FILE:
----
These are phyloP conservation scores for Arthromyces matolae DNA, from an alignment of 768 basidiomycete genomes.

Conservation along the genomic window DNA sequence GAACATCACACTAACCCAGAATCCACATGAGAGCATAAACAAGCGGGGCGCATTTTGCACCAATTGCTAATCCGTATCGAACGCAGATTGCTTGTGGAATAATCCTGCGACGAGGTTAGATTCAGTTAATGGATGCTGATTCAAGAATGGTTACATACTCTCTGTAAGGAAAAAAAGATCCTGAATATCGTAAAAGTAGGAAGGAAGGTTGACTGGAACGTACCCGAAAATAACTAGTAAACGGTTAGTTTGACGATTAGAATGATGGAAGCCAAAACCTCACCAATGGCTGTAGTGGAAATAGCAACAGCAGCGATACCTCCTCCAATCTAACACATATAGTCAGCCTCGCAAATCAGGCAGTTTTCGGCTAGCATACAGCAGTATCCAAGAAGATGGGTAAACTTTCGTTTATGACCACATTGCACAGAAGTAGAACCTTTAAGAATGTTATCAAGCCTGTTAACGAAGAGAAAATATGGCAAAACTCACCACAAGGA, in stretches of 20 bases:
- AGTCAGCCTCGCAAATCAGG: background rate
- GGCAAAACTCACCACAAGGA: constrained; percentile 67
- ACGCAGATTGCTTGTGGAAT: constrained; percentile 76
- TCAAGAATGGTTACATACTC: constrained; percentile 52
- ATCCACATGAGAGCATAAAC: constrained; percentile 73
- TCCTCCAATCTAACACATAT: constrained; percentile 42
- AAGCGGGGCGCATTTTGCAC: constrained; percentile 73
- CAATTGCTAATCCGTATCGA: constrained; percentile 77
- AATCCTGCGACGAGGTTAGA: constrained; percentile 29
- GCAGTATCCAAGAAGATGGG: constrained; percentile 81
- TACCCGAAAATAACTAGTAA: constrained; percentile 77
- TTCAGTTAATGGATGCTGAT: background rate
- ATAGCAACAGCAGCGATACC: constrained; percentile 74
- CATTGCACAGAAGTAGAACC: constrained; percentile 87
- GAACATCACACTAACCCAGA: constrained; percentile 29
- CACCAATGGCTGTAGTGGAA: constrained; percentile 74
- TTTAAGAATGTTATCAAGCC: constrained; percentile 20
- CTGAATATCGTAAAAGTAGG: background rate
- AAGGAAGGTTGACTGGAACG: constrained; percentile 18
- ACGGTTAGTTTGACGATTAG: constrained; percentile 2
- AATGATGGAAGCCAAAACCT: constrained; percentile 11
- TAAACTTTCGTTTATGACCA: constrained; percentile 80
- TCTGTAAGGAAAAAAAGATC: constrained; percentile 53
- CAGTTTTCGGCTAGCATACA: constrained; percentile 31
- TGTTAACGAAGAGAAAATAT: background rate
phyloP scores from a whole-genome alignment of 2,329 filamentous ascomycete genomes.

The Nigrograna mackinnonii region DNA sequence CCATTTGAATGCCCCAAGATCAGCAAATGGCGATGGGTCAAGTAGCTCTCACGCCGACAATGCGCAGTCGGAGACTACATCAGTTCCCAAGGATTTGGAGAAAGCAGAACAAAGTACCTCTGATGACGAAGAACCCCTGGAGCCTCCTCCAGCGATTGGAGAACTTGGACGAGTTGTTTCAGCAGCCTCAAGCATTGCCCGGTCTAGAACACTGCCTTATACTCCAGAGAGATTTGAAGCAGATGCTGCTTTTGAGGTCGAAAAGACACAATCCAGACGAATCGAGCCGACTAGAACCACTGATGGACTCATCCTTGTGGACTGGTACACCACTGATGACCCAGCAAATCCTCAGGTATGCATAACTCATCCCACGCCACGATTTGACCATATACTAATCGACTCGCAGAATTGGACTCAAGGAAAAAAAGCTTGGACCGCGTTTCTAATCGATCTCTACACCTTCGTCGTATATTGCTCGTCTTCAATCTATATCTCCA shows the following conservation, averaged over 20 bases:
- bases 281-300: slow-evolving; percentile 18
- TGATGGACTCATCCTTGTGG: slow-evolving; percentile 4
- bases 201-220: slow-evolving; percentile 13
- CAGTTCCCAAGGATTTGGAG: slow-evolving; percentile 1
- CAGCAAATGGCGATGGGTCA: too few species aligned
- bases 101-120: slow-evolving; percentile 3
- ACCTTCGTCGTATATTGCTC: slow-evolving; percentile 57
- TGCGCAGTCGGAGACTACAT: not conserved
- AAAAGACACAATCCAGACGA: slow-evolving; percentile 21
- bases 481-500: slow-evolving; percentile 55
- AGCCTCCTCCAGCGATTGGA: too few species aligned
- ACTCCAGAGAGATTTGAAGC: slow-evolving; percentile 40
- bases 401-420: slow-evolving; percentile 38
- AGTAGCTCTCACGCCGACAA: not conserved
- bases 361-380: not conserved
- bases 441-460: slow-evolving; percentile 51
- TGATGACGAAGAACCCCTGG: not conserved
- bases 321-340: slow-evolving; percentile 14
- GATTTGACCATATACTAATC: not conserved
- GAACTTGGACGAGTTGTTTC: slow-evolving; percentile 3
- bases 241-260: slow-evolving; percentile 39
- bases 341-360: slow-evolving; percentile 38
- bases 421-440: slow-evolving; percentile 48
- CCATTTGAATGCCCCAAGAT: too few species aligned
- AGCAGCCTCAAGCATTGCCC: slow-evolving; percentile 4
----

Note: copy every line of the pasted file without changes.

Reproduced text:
These are phyloP conservation scores for Arthromyces matolae DNA, from an alignment of 768 basidiomycete genomes.

Conservation along the genomic window DNA sequence GAACATCACACTAACCCAGAATCCACATGAGAGCATAAACAAGCGGGGCGCATTTTGCACCAATTGCTAATCCGTATCGAACGCAGATTGCTTGTGGAATAATCCTGCGACGAGGTTAGATTCAGTTAATGGATGCTGATTCAAGAATGGTTACATACTCTCTGTAAGGAAAAAAAGATCCTGAATATCGTAAAAGTAGGAAGGAAGGTTGACTGGAACGTACCCGAAAATAACTAGTAAACGGTTAGTTTGACGATTAGAATGATGGAAGCCAAAACCTCACCAATGGCTGTAGTGGAAATAGCAACAGCAGCGATACCTCCTCCAATCTAACACATATAGTCAGCCTCGCAAATCAGGCAGTTTTCGGCTAGCATACAGCAGTATCCAAGAAGATGGGTAAACTTTCGTTTATGACCACATTGCACAGAAGTAGAACCTTTAAGAATGTTATCAAGCCTGTTAACGAAGAGAAAATATGGCAAAACTCACCACAAGGA, in stretches of 20 bases:
- AGTCAGCCTCGCAAATCAGG: background rate
- GGCAAAACTCACCACAAGGA: constrained; percentile 67
- ACGCAGATTGCTTGTGGAAT: constrained; percentile 76
- TCAAGAATGGTTACATACTC: constrained; percentile 52
- ATCCACATGAGAGCATAAAC: constrained; percentile 73
- TCCTCCAATCTAACACATAT: constrained; percentile 42
- AAGCGGGGCGCATTTTGCAC: constrained; percentile 73
- CAATTGCTAATCCGTATCGA: constrained; percentile 77
- AATCCTGCGACGAGGTTAGA: constrained; percentile 29
- GCAGTATCCAAGAAGATGGG: constrained; percentile 81
- TACCCGAAAATAACTAGTAA: constrained; percentile 77
- TTCAGTTAATGGATGCTGAT: background rate
- ATAGCAACAGCAGCGATACC: constrained; percentile 74
- CATTGCACAGAAGTAGAACC: constrained; percentile 87
- GAACATCACACTAACCCAGA: constrained; percentile 29
- CACCAATGGCTGTAGTGGAA: constrained; percentile 74
- TTTAAGAATGTTATCAAGCC: constrained; percentile 20
- CTGAATATCGTAAAAGTAGG: background rate
- AAGGAAGGTTGACTGGAACG: constrained; percentile 18
- ACGGTTAGTTTGACGATTAG: constrained; percentile 2
- AATGATGGAAGCCAAAACCT: constrained; percentile 11
- TAAACTTTCGTTTATGACCA: constrained; percentile 80
- TCTGTAAGGAAAAAAAGATC: constrained; percentile 53
- CAGTTTTCGGCTAGCATACA: constrained; percentile 31
- TGTTAACGAAGAGAAAATAT: background rate
phyloP scores from a whole-genome alignment of 2,329 filamentous ascomycete genomes.

The Nigrograna mackinnonii region DNA sequence CCATTTGAATGCCCCAAGATCAGCAAATGGCGATGGGTCAAGTAGCTCTCACGCCGACAATGCGCAGTCGGAGACTACATCAGTTCCCAAGGATTTGGAGAAAGCAGAACAAAGTACCTCTGATGACGAAGAACCCCTGGAGCCTCCTCCAGCGATTGGAGAACTTGGACGAGTTGTTTCAGCAGCCTCAAGCATTGCCCGGTCTAGAACACTGCCTTATACTCCAGAGAGATTTGAAGCAGATGCTGCTTTTGAGGTCGAAAAGACACAATCCAGACGAATCGAGCCGACTAGAACCACTGATGGACTCATCCTTGTGGACTGGTACACCACTGATGACCCAGCAAATCCTCAGGTATGCATAACTCATCCCACGCCACGATTTGACCATATACTAATCGACTCGCAGAATTGGACTCAAGGAAAAAAAGCTTGGACCGCGTTTCTAATCGATCTCTACACCTTCGTCGTATATTGCTCGTCTTCAATCTATATCTCCA shows the following conservation, averaged over 20 bases:
- bases 281-300: slow-evolving; percentile 18
- TGATGGACTCATCCTTGTGG: slow-evolving; percentile 4
- bases 201-220: slow-evolving; percentile 13
- CAGTTCCCAAGGATTTGGAG: slow-evolving; percentile 1
- CAGCAAATGGCGATGGGTCA: too few species aligned
- bases 101-120: slow-evolving; percentile 3
- ACCTTCGTCGTATATTGCTC: slow-evolving; percentile 57
- TGCGCAGTCGGAGACTACAT: not conserved
- AAAAGACACAATCCAGACGA: slow-evolving; percentile 21
- bases 481-500: slow-evolving; percentile 55
- AGCCTCCTCCAGCGATTGGA: too few species aligned
- ACTCCAGAGAGATTTGAAGC: slow-evolving; percentile 40
- bases 401-420: slow-evolving; percentile 38
- AGTAGCTCTCACGCCGACAA: not conserved
- bases 361-380: not conserved
- bases 441-460: slow-evolving; percentile 51
- TGATGACGAAGAACCCCTGG: not conserved
- bases 321-340: slow-evolving; percentile 14
- GATTTGACCATATACTAATC: not conserved
- GAACTTGGACGAGTTGTTTC: slow-evolving; percentile 3
- bases 241-260: slow-evolving; percentile 39
- bases 341-360: slow-evolving; percentile 38
- bases 421-440: slow-evolving; percentile 48
- CCATTTGAATGCCCCAAGAT: too few species aligned
- AGCAGCCTCAAGCATTGCCC: slow-evolving; percentile 4